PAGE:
However the shoulder can still sustain injuries even if proper stretching takes place. In this event, it is best to seek the advice of a physiotherapist. They will be able to determine the cause of the injury and treat the appropriate muscles and joints so that you can get back on the course sooner.

Some techniques or therapies that a physiotherapist might use would include ultrasound, TENS or taping. Of course, there are other techniques too, it just depends on the skill set of the particular physiotherapist and what the diagnosis is. Ultrasound helps with healing the soft tissues, taping can help stabilize the muscle while it heals and TENS can help reduce the pain. All of the techniques a physiotherapist might use are safe, effective and can be used to heal from shoulder injuries. 2. Elbows

Golfer's elbow is a common condition that affects the inside of the forearm and elbow region. It is caused by a golfer striking the ground when swinging. Golfer's elbow can affect anyone, but it is common in golfers due to the repetitive and impactful nature of the sport.


The muscles on the inside of the forearm inflame causing pain and discomfort in that region. When this happens, ice can be helpful in order to bring the inflammation down. Use it for up to 15 minutes at a time, and only once per hour. TENS units can also help reduce the pain and inflammation associated with this condition. A physiotherapist would likely use this modality in addition to stretching and strengthening exercises to help heal the damaged muscles.

Preventative Measures: Now that we have learned about three of the most common injuries a golfer might experience and what can be done about them, we will now learn about preventative methods for these injuries.


In order to prevent back pain from golfing it is important to stretch before each game. Simple rotations of the low back side to side and leaning to the side while holding the club above your head with both hands, can help loosen up the muscles of the back before a game.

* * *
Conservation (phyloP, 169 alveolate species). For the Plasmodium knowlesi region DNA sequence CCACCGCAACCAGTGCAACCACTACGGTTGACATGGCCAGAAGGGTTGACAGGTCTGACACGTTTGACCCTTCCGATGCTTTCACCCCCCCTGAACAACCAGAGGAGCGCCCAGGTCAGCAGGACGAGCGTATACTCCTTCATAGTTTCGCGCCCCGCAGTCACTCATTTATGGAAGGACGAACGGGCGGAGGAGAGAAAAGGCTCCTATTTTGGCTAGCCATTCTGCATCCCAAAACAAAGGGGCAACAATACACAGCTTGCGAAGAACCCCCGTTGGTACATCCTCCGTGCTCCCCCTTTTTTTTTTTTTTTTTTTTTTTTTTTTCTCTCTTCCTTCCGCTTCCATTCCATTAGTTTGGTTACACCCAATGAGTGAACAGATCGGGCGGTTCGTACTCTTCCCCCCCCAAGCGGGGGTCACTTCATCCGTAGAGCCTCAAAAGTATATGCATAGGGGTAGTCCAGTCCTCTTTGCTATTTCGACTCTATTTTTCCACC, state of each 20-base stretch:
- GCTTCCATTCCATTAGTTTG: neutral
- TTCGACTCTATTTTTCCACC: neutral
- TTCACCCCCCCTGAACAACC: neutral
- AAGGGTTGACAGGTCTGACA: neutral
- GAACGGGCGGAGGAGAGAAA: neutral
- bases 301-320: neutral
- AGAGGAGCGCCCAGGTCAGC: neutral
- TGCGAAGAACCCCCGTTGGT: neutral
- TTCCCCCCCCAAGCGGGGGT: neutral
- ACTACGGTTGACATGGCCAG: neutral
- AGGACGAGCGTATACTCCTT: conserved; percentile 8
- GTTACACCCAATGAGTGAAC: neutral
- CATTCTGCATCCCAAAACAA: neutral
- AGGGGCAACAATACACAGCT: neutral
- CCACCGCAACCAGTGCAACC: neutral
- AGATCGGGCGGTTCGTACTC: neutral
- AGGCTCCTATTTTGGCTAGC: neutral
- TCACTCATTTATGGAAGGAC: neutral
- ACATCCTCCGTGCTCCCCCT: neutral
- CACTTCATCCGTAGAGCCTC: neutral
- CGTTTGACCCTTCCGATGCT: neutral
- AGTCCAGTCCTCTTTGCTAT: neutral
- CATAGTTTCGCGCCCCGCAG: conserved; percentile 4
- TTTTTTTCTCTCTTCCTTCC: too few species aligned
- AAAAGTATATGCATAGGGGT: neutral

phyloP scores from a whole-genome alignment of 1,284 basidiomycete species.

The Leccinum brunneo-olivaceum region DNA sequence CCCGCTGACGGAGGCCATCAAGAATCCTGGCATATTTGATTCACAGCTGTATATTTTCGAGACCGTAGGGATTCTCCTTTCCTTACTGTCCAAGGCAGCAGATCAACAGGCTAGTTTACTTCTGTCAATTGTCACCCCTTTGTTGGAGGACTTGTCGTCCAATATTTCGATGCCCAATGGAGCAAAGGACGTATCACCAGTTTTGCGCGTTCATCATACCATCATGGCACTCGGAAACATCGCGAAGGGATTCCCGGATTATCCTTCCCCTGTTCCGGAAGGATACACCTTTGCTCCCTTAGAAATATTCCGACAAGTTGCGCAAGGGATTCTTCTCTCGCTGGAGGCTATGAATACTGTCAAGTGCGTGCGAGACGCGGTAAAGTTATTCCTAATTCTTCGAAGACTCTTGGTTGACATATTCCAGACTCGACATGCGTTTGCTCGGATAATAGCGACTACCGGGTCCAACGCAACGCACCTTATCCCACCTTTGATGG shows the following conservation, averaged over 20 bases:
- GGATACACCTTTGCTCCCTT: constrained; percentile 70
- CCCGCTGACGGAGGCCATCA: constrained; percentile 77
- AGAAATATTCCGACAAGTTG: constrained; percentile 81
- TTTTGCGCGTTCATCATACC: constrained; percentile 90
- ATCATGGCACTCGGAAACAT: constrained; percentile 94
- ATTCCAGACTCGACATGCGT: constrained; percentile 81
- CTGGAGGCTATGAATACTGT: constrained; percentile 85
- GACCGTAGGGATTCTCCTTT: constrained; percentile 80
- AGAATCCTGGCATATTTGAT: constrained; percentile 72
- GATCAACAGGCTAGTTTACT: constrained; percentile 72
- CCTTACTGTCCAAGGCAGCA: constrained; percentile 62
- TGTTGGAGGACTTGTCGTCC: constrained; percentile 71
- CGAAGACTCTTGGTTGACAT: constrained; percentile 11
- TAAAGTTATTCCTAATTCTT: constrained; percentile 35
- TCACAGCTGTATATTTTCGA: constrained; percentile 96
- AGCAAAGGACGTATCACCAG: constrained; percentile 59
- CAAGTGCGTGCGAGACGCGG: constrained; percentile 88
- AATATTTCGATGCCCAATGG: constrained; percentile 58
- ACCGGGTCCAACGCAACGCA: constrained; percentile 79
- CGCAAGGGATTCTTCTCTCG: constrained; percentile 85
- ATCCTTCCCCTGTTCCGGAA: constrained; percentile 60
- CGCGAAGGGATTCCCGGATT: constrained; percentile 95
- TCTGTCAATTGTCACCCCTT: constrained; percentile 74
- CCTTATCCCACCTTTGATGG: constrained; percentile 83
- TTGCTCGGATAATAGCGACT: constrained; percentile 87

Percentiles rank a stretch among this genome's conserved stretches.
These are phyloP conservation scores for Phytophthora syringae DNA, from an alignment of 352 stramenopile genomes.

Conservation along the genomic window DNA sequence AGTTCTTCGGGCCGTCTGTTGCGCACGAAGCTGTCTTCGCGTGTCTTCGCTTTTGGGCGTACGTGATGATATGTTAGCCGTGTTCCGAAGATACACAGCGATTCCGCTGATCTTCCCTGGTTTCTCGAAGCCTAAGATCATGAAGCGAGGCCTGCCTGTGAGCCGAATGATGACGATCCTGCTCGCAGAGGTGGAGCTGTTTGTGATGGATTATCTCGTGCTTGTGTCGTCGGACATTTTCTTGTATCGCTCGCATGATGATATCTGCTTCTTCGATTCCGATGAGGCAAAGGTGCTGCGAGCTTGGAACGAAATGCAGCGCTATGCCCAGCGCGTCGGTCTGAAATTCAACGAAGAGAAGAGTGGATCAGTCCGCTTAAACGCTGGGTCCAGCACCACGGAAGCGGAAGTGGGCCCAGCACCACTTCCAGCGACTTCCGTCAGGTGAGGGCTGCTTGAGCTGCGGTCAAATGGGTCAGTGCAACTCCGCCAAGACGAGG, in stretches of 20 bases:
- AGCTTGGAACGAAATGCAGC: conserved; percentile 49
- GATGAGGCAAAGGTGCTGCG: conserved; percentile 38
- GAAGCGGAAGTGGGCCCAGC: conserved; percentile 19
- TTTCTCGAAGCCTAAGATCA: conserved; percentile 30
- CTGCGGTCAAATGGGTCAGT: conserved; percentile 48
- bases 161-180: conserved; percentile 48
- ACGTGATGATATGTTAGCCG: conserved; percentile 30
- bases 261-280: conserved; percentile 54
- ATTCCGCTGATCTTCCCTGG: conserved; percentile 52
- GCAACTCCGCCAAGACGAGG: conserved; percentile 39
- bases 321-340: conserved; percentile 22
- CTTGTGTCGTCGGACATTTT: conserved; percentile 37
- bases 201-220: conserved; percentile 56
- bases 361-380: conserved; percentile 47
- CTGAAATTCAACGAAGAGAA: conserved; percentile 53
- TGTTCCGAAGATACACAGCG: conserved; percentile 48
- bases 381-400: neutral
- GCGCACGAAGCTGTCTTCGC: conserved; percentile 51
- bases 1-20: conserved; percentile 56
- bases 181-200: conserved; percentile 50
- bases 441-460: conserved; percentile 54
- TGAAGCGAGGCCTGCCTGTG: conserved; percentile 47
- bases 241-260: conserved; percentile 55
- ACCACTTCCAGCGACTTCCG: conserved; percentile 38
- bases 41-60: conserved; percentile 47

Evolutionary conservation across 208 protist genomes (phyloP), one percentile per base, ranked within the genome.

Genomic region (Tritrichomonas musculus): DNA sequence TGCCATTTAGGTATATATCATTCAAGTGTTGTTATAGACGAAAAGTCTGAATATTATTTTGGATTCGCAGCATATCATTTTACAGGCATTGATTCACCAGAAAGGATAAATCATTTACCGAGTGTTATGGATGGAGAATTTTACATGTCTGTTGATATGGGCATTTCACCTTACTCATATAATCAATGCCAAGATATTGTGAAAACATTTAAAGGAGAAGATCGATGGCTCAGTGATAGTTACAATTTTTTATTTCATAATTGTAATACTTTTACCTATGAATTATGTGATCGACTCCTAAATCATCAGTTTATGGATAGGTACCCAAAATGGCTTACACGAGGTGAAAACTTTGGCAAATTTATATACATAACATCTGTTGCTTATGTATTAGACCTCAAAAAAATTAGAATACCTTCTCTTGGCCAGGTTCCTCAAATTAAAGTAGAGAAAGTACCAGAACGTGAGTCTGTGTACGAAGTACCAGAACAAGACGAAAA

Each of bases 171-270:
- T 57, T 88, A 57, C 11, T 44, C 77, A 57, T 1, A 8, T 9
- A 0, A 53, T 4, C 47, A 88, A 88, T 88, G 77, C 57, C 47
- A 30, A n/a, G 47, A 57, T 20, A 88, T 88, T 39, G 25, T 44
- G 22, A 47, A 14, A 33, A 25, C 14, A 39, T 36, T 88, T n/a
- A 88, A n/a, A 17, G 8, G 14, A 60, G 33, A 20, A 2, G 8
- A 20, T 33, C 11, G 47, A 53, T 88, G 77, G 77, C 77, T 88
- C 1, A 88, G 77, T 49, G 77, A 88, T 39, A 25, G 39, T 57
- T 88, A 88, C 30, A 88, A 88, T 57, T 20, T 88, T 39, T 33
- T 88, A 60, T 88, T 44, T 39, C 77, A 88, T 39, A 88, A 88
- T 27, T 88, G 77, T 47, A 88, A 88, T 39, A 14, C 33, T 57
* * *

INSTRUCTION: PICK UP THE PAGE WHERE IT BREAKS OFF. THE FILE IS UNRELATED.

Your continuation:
Preventing shoulder problems will also require pre - game stretching as well as simple shoulder strengthening exercises on a routine basis. Muscles are more likely to get injured or sore when they are deconditioned or weak. Developing a total body routine for stretching and strengthening is helpful for avoiding injuries during golf and everyday activities.


If you want to avoid golder's elbow, a larger or thicker grip on your golf club can reduce the strain from gripping on the muscles of the forearm, thereby reducing the chance of this condition. You would have to get all of your clubs regripped with the larger sized handles, but it could be worth the investment to prevent this painful condition.

If you or anyone you know has been suffering from one of these types of injuries, don't hesitate to contact a physiotherapist. Their advice and help can get you back on the course quicker. They will also help guide you further on prevention strategies so that you can enjoy the golf season without worrying about injuries setting you back.


For more information, or to book with our physiotherapist, call us at 519.751.0728 or email pathwaystohopebrant@gmail.com